Martha Stewart Kids, Volume 5 2002
Parents can use the knife to chop crayons into pea-size pieces, taking care to keep colors separate so kids can combine them as they like.
Preheat the oven to 150 degrees while children fill the tin with crayon pieces, arranging them in interesting designs.
Bake just until the waxes have melted, 15 to 20 minutes.
Remove the shapes after they have cooled. If they stick, place tray in the freezer for an hour, and the crayons will pop out.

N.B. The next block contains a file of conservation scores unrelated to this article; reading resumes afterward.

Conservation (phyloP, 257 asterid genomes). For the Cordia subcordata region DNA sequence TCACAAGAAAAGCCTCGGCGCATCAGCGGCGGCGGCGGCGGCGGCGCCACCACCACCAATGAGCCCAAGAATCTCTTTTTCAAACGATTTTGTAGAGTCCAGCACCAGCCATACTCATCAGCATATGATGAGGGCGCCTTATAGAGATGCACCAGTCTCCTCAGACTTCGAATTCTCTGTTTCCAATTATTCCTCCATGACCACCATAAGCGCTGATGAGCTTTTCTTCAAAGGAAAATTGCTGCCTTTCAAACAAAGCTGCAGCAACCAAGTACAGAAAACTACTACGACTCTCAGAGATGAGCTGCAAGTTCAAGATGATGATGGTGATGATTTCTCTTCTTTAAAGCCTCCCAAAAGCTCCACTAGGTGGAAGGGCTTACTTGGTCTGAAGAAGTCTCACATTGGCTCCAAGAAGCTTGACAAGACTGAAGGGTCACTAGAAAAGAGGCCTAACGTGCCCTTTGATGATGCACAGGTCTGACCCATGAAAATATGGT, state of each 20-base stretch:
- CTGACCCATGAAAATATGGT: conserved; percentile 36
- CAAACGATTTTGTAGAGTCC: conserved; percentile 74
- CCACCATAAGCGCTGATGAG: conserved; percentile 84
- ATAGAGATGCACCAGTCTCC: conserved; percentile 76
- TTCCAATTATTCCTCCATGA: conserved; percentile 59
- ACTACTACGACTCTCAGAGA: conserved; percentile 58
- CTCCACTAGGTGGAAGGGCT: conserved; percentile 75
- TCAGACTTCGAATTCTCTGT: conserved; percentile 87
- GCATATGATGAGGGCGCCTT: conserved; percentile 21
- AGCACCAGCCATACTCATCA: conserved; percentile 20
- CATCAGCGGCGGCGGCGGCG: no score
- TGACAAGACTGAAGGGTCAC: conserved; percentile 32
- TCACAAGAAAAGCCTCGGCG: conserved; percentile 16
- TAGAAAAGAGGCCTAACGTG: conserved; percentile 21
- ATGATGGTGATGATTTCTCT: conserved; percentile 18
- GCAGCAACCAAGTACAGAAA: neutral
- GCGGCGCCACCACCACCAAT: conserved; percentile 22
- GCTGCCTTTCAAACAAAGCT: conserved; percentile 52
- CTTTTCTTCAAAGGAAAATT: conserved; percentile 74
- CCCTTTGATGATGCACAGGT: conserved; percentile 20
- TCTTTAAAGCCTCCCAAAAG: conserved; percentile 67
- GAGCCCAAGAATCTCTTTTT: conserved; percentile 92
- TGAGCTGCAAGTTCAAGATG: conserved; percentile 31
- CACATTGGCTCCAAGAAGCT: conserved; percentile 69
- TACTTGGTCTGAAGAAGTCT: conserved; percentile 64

Mini-cake tins (we used pans with heart- and circle-shaped pockets)
Heat makes a crayon a little loopy; it may melt into a swirl or pool into a whirl. With this in mind, we chopped up crayons and baked them in shaped mini cake tins, making large blocks that are easy for toddlers to hold and will surely inspire older artists. Encourage kids to come up with combinations: A blue-and-white blend for drawing the sky, for example, and a mix of reds and oranges for sunsets.